• 22. Waterfall projects  Familiar territory  Simple transactions  Integration with PAS
  • 23. Potential effects of waterfall projects • Simplified project governance (Senior Management) • Bigger projects mean fewer per year to track • Project bloat • Hoarding of IT Resources • Inaccurate LOE and schedule estimates (IT Management) • Bigger projects with more parts and objectives are harder to estimate • Tendency toward "Launch and move on" mentality • More risk that changing business needs will outpace development Dave Burke
  • 24. When things go wrong in the waterfall “We built all this upsell capability, but after launch we learned it was completely off-target for the audience.” – IT “By the time the site launched it looked completely different from what we had envisioned.” – Designer “By the time the project finished, the business needs had totally changed.” – Business Analyst “If I knew in the beginning what I know now, we would have made a very different site.” – Business Client Dave Burke
  • 25. New strategy, new methodology Dave Burke 27
  • 26. Business in transition
  • 27. Business in transition
  • 28. Strategic Focus: Innovation •“We actively develop new revenue streams from non-traditional sources.” •“We introduce and support new brands, selectively, when we believe that doing so allows us to achieve the full potential an opportunity may afford.” •“We make bets on ideas that can have material impact even if they entail high risk. We invest in small-scale experiments to learn more about areas of strategic opportunity where uncertainty is high. More than ever, responsible innovation is necessary for our success.” •“Because of the high level of marketplace uncertainty, we regularly monitor and revisit our strategies, being willing and Dave Burke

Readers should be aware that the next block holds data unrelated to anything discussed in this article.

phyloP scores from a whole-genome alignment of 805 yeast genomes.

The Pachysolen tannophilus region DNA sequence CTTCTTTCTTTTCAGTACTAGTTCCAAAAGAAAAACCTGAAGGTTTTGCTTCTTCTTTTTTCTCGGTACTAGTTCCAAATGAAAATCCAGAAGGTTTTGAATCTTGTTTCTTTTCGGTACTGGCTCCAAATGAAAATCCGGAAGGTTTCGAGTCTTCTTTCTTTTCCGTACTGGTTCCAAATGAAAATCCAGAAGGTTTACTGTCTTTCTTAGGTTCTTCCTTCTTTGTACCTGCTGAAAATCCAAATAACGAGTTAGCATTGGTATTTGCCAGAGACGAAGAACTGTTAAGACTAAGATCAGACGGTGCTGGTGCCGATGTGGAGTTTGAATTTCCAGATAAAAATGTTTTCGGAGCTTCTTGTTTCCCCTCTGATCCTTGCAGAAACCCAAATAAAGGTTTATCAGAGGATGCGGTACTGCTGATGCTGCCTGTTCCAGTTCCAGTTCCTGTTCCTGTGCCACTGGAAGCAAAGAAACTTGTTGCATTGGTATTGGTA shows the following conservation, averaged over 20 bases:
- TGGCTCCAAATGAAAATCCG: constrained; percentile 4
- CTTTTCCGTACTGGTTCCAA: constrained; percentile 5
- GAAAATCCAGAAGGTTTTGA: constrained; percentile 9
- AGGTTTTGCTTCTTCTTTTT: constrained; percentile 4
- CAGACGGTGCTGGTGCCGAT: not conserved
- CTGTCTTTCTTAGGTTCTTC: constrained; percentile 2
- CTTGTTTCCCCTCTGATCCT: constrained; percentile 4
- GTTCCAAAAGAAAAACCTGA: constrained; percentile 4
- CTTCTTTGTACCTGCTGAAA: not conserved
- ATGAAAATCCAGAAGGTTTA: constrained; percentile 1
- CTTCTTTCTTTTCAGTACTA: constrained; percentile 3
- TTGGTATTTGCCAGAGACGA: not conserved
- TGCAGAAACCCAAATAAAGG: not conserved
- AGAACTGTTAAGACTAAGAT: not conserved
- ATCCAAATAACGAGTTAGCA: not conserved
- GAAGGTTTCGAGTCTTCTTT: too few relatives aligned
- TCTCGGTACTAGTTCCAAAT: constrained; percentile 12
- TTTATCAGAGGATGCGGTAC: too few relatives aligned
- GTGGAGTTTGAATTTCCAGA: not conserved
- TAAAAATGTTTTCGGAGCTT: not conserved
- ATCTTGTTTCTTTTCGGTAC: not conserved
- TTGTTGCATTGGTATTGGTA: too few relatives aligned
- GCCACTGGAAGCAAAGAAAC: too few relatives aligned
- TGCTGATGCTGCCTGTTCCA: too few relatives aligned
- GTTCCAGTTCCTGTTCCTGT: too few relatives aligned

• 29. Where IT comes in Align our methodologies to support innovation. . . • Partner with the business to explore and realize new revenue streams • Enable those “bets” and “small-scale experiments” • Improve speed to market; bring value faster . . . While we remain true to our core mission of supporting the traditional business Dave Burke
  • 30. A shift in emphasis Waterfall: Build the thing right. Iterative: Build the right thing. Dave Burke
  • 31. An alternate approach: Iterative ß ß ß ß ß T I M E • Better fit for product innovation • Speed to market with beta releases Discovery • Betas prove/refine the concept Design Development • Earlier value generation Testing • More user feedback, which guides the next iterations v1.0 Deployment The goal: Build the right thing. Dave Burke
  • 32. Beta is the new black
  • 33. The Agile Manifesto We are uncovering better ways of developing software by doing it and helping others do it. Through this work we have come to value: Individuals and interactions over processes and tools Working software over comprehensive documentation Customer collaboration over contract negotiation Responding to change over following a plan That is, while there is value in the items on the right, we value the items on the left more. February 13, 2001 Dave Burke
  • 34. Scrum training and adoption